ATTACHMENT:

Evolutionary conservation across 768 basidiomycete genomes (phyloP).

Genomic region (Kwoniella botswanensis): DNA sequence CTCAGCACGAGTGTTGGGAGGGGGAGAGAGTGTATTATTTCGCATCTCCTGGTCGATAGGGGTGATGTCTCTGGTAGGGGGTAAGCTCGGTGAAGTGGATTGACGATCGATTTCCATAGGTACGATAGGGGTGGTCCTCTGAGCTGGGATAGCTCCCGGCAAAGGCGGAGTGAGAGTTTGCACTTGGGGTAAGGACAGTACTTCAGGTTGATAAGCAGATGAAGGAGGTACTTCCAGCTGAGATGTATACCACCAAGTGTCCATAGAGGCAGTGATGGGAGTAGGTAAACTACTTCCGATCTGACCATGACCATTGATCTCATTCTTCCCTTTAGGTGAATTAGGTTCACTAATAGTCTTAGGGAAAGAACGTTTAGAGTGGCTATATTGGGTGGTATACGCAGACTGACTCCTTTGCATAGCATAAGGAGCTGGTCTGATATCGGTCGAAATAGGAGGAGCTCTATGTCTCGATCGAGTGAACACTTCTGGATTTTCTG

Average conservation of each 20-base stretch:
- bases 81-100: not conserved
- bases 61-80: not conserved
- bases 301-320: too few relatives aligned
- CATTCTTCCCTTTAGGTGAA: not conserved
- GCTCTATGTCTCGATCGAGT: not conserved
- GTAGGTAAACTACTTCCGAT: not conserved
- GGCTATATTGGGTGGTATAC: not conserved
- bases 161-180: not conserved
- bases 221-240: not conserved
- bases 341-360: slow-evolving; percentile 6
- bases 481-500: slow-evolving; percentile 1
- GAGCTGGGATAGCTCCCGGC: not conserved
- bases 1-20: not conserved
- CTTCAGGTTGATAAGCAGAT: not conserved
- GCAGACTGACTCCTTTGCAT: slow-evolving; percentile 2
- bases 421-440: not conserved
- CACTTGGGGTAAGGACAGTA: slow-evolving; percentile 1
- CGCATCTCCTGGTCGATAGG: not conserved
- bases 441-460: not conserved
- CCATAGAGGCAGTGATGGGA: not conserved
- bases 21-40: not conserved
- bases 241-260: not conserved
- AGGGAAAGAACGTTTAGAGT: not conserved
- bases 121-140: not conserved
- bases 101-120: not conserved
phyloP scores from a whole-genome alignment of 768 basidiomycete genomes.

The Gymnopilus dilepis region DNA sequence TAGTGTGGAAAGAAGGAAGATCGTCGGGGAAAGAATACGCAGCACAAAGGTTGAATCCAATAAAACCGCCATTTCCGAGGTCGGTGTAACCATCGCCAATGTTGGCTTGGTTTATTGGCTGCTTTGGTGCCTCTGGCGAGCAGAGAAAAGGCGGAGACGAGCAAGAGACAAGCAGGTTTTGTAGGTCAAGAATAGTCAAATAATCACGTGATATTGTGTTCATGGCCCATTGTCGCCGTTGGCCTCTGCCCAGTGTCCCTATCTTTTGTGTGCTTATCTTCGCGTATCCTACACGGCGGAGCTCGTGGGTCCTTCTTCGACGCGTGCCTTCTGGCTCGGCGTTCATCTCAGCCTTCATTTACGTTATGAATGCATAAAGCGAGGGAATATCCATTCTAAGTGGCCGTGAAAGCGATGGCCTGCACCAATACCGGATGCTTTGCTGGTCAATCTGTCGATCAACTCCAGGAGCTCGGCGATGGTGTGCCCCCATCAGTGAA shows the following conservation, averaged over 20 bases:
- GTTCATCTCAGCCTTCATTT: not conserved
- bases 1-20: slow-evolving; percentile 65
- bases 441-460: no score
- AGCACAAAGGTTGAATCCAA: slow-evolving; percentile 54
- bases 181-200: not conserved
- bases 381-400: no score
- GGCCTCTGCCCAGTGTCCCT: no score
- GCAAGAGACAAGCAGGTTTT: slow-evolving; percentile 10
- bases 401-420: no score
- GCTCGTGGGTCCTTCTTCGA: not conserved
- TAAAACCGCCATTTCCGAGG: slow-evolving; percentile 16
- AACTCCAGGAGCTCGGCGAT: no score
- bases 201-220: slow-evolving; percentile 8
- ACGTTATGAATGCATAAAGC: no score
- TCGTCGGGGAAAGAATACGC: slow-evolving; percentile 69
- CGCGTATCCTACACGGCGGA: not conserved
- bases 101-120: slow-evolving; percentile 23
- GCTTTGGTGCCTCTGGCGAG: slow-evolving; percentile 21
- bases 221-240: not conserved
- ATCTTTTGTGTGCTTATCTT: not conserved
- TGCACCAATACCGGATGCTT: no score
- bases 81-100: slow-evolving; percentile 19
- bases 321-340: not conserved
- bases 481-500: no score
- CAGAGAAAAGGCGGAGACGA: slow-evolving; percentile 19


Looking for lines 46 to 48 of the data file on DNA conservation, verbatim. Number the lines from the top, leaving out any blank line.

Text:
- CGCGTATCCTACACGGCGGA: not conserved
- bases 101-120: slow-evolving; percentile 23
- GCTTTGGTGCCTCTGGCGAG: slow-evolving; percentile 21